Butt Of Lewis

The Butt of Lewis Lighthouse is situated on the Isle of Lewis in the Outer Hebrides. It was engineered by David Stevenson in 1862. The station’s claim to fame, according to the Guinness Book of Records, is that it is the windiest spot in the UK.

History

Little is known of the station’s early days, although the first light displayed was probably fixed rather than flashing, but this is not certain. A plaque in the lightroom indicates that the present equipment was installed in 1905, when the characteristics of the light was one flash every twenty seconds. In 1869, paraffin is known to have replaced the vegetable or fish oil hitherto used as the light source, and indeed continued in use until 1976, when it was replaced by electricity.

The Lighthouse was manned by three Keepers who lived at the station with their families. The station became the radio link for the Keepers on the isolated Flannan Islands in the early 1930’s, and continued to function as such until 1971, when the Flannans was demanned, and the light made automatic. Today, the Butt of Lewis acts as the monitoring station for the automatic light on the Flannans, North Rona and Sula Sgeir and is the radio control station for the North Minch area.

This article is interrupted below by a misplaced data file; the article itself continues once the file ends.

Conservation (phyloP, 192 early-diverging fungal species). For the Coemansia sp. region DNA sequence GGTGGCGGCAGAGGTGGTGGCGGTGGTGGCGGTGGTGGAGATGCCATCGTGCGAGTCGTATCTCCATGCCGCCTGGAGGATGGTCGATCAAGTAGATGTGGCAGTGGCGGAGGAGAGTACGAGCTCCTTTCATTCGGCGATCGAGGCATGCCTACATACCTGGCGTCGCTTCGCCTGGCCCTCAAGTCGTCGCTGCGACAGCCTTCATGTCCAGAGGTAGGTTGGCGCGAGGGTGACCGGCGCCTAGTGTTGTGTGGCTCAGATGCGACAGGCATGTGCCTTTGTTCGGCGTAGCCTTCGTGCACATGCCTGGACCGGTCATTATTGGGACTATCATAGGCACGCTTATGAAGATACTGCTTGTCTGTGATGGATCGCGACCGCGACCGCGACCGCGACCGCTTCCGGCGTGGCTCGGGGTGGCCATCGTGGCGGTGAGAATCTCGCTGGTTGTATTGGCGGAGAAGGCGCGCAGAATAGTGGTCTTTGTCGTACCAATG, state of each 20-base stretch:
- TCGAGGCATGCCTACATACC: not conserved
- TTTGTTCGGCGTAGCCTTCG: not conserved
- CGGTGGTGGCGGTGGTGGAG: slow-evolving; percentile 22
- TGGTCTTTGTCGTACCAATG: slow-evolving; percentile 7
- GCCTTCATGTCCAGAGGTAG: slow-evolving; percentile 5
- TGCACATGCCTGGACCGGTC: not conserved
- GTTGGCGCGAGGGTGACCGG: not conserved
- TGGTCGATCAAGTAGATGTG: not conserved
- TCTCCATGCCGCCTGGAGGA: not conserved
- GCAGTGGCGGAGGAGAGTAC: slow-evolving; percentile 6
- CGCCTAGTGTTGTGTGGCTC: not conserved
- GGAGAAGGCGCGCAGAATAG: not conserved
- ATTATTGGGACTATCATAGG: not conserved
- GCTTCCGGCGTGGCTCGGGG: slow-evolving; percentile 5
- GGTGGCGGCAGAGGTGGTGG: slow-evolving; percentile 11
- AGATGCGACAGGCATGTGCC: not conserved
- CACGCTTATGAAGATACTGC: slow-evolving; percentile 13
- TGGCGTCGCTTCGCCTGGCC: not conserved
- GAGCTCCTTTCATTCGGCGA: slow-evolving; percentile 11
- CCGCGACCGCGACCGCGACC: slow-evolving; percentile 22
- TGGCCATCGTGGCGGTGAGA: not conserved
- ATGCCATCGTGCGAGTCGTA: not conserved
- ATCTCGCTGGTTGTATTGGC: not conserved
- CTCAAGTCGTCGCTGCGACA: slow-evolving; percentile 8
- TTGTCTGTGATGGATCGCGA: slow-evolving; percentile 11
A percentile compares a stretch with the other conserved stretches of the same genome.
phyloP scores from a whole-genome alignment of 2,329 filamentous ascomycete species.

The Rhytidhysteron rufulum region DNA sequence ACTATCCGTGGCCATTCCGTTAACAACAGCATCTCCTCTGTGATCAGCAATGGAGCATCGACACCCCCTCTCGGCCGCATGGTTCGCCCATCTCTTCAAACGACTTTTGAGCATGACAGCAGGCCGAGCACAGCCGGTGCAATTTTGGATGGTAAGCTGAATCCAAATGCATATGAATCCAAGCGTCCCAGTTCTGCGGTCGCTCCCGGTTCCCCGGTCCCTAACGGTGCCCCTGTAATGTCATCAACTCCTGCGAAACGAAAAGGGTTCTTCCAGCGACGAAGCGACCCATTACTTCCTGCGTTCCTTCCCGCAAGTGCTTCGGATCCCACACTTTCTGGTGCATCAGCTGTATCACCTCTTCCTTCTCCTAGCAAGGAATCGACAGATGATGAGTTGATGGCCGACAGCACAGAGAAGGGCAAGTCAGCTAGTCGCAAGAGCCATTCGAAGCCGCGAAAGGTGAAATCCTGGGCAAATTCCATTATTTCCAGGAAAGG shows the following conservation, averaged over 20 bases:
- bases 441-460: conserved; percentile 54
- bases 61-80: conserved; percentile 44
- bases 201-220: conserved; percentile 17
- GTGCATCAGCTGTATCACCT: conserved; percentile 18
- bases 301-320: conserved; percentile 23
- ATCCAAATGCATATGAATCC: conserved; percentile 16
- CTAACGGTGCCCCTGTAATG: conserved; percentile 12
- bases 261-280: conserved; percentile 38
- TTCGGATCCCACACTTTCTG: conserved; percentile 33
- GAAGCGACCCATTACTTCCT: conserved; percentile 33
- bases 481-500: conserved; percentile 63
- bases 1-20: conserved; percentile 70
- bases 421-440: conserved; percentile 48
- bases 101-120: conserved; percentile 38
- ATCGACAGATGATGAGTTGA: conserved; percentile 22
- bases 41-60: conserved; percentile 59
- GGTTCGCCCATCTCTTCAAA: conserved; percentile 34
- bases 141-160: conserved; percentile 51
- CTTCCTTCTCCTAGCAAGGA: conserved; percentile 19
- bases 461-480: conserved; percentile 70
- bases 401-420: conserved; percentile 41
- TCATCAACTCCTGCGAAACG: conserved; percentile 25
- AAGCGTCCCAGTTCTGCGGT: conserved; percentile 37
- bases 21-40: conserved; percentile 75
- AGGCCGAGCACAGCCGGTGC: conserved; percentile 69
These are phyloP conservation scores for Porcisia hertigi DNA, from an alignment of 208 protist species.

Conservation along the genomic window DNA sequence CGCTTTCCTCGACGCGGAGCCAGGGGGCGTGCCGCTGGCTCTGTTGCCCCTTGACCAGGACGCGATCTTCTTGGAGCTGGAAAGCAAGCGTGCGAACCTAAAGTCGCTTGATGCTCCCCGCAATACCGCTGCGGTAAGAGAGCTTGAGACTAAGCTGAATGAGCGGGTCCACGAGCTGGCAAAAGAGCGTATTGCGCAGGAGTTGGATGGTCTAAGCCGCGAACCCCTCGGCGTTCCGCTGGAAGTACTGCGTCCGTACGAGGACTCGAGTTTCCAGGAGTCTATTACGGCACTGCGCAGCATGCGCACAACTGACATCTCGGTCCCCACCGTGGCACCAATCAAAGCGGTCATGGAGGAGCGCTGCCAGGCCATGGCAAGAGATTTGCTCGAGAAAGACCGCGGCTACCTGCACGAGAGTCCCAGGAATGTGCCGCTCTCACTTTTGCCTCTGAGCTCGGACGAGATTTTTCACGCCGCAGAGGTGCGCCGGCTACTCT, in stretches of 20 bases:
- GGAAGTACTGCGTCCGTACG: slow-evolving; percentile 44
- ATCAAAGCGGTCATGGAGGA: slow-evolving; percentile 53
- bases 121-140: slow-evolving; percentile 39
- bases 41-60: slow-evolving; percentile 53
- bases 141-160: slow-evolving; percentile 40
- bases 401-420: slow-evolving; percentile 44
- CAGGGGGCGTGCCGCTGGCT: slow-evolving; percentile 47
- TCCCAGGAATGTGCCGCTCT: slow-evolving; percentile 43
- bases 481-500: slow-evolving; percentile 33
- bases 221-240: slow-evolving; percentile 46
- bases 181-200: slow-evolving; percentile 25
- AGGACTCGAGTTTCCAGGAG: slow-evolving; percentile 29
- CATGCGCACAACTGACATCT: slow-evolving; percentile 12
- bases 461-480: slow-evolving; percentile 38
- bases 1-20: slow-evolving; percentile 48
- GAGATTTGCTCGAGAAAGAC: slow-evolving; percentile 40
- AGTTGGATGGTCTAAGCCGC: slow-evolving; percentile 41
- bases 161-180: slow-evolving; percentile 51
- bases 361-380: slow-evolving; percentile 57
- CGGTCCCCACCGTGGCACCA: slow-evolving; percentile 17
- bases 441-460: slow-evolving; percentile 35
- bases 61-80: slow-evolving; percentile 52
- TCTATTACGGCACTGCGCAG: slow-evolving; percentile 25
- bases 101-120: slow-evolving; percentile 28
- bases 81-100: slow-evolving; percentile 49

The fog signal was discontinued on 31 March 1995 and the light was automated on 30 March 1998. Today’s optic system is a Bi Form set up, consisting of a pair of 2 Tier high-powered LED marine lanterns flashing in synchronisation, giving reliability and efficiency.

The light is remotely monitored from our headquarters in Edinburgh.

 

Details

Year Established

1862

Engineer

David Stevenson

Position

Latitude   58°30.923'N
Longitude 006°15.717'W

Character

Flashing White every 5 Seconds

Elevation

52 metres

Range

21 nautical miles

Structure

Red Brick tower 37 metres high. There are 168 steps to the top of the tower.

Public Access

No

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